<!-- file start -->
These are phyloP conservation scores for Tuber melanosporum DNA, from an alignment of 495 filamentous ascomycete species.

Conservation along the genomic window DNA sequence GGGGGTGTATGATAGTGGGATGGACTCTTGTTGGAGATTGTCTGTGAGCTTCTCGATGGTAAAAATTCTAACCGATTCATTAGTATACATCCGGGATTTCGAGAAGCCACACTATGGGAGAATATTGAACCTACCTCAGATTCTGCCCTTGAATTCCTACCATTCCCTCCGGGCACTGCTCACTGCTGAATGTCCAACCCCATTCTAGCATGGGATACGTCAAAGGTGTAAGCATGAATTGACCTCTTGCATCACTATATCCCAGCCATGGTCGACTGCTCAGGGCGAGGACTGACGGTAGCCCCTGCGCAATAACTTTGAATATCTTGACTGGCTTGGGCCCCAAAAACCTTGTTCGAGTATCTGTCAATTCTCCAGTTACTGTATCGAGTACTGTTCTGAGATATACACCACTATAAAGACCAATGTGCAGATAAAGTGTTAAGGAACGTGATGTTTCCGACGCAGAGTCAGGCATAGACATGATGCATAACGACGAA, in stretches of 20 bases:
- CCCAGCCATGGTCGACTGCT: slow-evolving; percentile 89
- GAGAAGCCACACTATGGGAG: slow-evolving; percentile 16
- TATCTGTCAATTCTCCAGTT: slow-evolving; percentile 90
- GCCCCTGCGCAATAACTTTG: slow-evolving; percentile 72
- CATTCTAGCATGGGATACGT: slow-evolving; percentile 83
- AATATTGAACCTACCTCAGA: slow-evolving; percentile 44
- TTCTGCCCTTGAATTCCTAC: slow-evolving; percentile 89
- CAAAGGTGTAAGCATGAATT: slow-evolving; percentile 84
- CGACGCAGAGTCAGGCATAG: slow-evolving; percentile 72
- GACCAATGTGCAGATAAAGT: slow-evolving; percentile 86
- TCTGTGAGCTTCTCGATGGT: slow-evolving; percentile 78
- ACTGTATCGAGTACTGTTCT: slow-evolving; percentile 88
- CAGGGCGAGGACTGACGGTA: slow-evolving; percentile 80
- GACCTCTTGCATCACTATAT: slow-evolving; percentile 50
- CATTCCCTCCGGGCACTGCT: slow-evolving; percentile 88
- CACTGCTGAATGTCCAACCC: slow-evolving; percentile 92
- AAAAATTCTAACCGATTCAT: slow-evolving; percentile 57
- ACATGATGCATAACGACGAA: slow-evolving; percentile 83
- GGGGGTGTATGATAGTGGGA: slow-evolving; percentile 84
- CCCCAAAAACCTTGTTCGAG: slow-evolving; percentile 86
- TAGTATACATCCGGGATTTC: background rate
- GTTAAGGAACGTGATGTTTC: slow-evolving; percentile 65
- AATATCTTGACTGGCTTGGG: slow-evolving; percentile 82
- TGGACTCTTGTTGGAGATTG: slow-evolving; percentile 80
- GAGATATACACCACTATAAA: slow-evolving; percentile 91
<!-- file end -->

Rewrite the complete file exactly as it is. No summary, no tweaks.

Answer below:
These are phyloP conservation scores for Tuber melanosporum DNA, from an alignment of 495 filamentous ascomycete species.

Conservation along the genomic window DNA sequence GGGGGTGTATGATAGTGGGATGGACTCTTGTTGGAGATTGTCTGTGAGCTTCTCGATGGTAAAAATTCTAACCGATTCATTAGTATACATCCGGGATTTCGAGAAGCCACACTATGGGAGAATATTGAACCTACCTCAGATTCTGCCCTTGAATTCCTACCATTCCCTCCGGGCACTGCTCACTGCTGAATGTCCAACCCCATTCTAGCATGGGATACGTCAAAGGTGTAAGCATGAATTGACCTCTTGCATCACTATATCCCAGCCATGGTCGACTGCTCAGGGCGAGGACTGACGGTAGCCCCTGCGCAATAACTTTGAATATCTTGACTGGCTTGGGCCCCAAAAACCTTGTTCGAGTATCTGTCAATTCTCCAGTTACTGTATCGAGTACTGTTCTGAGATATACACCACTATAAAGACCAATGTGCAGATAAAGTGTTAAGGAACGTGATGTTTCCGACGCAGAGTCAGGCATAGACATGATGCATAACGACGAA, in stretches of 20 bases:
- CCCAGCCATGGTCGACTGCT: slow-evolving; percentile 89
- GAGAAGCCACACTATGGGAG: slow-evolving; percentile 16
- TATCTGTCAATTCTCCAGTT: slow-evolving; percentile 90
- GCCCCTGCGCAATAACTTTG: slow-evolving; percentile 72
- CATTCTAGCATGGGATACGT: slow-evolving; percentile 83
- AATATTGAACCTACCTCAGA: slow-evolving; percentile 44
- TTCTGCCCTTGAATTCCTAC: slow-evolving; percentile 89
- CAAAGGTGTAAGCATGAATT: slow-evolving; percentile 84
- CGACGCAGAGTCAGGCATAG: slow-evolving; percentile 72
- GACCAATGTGCAGATAAAGT: slow-evolving; percentile 86
- TCTGTGAGCTTCTCGATGGT: slow-evolving; percentile 78
- ACTGTATCGAGTACTGTTCT: slow-evolving; percentile 88
- CAGGGCGAGGACTGACGGTA: slow-evolving; percentile 80
- GACCTCTTGCATCACTATAT: slow-evolving; percentile 50
- CATTCCCTCCGGGCACTGCT: slow-evolving; percentile 88
- CACTGCTGAATGTCCAACCC: slow-evolving; percentile 92
- AAAAATTCTAACCGATTCAT: slow-evolving; percentile 57
- ACATGATGCATAACGACGAA: slow-evolving; percentile 83
- GGGGGTGTATGATAGTGGGA: slow-evolving; percentile 84
- CCCCAAAAACCTTGTTCGAG: slow-evolving; percentile 86
- TAGTATACATCCGGGATTTC: background rate
- GTTAAGGAACGTGATGTTTC: slow-evolving; percentile 65
- AATATCTTGACTGGCTTGGG: slow-evolving; percentile 82
- TGGACTCTTGTTGGAGATTG: slow-evolving; percentile 80
- GAGATATACACCACTATAAA: slow-evolving; percentile 91